Aderlating – Hell Follows

One has to wonder if composers from the classical period were alive, what exactly would they be doing?  If they were born in the modern era, where would they be today?  What kind of music would they be making?  Avoid things of the popular, its analogies are fruitless, because in spite of what that music meant back then, they were versed in many things, and nothing like the drivel today that infects the music world with its prolific disease.  In our opinion, said composers wouldn't be within the genres you'd expect, they'd be on the fringes, in realms where musical boundaries are broken, because those are places when a true connection between musician and music finds shape.  Many of them were prodigies, or at least visionaries, and sometimes in their own day were confrontational in ways that didn't require covering themselves in fake blood, animal parts, or sexual objects. Shock value is the cheap way.  Would Beethoven have had an ear gauge, would Debussy have had a few tats? Most likely not, and if they got together, though all of this is, of course, conjecture, Aderlating would be a likely result.

  

How can this be, aren't these ideas entirely opposite?  If you haven't heard of them, Aderlating is a duet consisting of Eric Eijspaart, otherwise known as Mowlawner, and underground legend Maurice De Jong, otherwise known as Mories.  Now, Eijspaart you've likely never heard of, unless you're privy to these things, but Mories, it's unlikely you haven't heard his name or at least one of his incarnations.  Gnaw Their Tongues perhaps?  Easily his most well-known project, but we also have Alkerdeel and several others, including Aderlating, which has a pretty respectable output since its inception in 2008/2009.  We say that because side projects often become the bane of a typical musician, stretching their abilities thin and wearing away at the poorly-woven cloak in which their music is draped.  Aderlating proves Mories is no such artist, he is prodigy incarnate, and his weaving thick with years of experience.

 

Though we've heard their work for several years now, our last official review was of Spear of Gold and Serphaphim Bone Part I, which honestly, though notable for its more focused approach in comparison to Gnaw Their Tongues, was something of a derivation of the latter. The sequel, however, was a different story, showing the project was taking a more distinct form.  It's morphed over the years, and with its fifth full-length, Hell Follows, is completely distinguishable from the rest of Mories's work.  According to the man himself, it was recorded live and with less computer processing, which gives an appreciable, positive affect on how Aderlating presents itself in comparison to before.  Gone is the black metal, ritualistic destruction, this relies on space and input from your own experience in listening, instead of shocking through sheer turbulence.  Most of the noise found in previous releases, in fact, is absent which makes its process of confrontation more difficult, but Hell Follows shows less is more has now become less is all.  A number of the tracks have a primitive, electronic sound, an almost primal quality, as though we're hearing the lost recordings of some dark industrial band from decades ago, but which is still completely relevant to today's musical landscape.  The fact that the sound has been stepped back from previous releases to this extent, yet still sounds absolutely terrifying, is more than sufficient proof of what Mories is capable.  Hopefully Aderlating will continue in this direction, because this is easily the best work the pair has released.  It requires the user to become more engaged, instead of simply overwhelming them, and doing that while still creating a sense of affliction is a beautiful accomplishment.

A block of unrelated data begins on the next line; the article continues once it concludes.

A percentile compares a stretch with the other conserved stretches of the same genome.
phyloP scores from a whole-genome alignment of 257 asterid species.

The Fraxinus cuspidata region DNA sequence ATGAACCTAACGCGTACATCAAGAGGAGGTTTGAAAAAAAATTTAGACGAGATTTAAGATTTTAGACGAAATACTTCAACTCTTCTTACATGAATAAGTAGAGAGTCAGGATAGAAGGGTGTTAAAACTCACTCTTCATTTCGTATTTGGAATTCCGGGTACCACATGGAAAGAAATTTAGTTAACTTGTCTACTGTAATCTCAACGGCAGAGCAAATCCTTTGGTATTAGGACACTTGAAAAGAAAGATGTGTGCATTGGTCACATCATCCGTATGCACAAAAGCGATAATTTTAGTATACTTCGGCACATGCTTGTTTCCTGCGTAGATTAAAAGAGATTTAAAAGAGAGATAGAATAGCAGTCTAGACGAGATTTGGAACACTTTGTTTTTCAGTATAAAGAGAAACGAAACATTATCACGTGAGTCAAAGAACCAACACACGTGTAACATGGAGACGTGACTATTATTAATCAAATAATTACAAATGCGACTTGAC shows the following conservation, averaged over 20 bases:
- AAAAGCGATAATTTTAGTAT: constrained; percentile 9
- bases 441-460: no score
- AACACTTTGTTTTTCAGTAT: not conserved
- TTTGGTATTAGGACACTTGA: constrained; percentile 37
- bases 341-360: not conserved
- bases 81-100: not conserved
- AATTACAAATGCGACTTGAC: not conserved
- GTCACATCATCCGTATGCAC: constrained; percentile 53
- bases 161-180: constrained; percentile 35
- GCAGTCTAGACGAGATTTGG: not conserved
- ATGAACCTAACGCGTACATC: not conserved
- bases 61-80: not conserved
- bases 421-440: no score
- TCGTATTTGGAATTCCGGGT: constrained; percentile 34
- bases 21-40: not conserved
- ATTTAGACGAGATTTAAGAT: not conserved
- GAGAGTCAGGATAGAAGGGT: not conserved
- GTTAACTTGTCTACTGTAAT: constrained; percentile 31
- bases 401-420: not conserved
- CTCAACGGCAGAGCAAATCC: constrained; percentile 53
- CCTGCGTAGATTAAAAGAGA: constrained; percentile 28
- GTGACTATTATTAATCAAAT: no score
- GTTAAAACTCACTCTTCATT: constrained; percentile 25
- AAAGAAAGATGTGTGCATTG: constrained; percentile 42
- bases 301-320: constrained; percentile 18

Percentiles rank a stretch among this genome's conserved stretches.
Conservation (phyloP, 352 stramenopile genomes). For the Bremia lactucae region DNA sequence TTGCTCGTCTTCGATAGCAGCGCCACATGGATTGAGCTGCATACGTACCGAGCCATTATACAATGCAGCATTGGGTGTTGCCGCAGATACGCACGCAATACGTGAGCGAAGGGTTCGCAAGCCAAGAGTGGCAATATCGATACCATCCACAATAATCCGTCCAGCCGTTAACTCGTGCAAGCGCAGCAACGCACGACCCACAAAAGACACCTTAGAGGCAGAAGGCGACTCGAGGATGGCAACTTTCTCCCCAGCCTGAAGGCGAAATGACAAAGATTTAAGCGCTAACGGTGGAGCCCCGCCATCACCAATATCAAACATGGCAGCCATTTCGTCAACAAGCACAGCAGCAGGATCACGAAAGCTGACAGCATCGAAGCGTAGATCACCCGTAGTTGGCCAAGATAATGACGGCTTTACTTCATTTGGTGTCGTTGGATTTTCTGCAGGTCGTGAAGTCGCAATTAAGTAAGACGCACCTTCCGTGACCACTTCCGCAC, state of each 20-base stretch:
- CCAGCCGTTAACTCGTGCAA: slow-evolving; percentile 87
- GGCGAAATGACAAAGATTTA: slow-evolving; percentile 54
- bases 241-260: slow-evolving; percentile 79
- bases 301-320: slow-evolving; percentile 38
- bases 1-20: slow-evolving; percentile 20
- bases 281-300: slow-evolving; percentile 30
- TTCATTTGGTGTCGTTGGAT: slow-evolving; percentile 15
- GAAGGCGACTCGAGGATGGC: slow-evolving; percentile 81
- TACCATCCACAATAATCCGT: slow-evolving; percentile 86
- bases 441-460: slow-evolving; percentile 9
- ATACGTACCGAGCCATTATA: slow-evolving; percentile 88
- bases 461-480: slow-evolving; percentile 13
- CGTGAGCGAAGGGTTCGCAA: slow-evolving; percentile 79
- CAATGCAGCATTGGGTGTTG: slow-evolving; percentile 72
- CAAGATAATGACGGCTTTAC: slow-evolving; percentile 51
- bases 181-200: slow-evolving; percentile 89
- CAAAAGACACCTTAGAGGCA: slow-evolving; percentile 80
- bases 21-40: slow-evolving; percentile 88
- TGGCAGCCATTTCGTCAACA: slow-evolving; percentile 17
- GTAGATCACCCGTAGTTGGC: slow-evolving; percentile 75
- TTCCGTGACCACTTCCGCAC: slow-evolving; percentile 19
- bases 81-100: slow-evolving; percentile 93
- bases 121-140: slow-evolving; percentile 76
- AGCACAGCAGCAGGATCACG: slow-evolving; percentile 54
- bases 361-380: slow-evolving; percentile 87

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Written by Stanley Stepanic

Aderlating: Hell Follows
Black Plagve Productions
4.8 / 5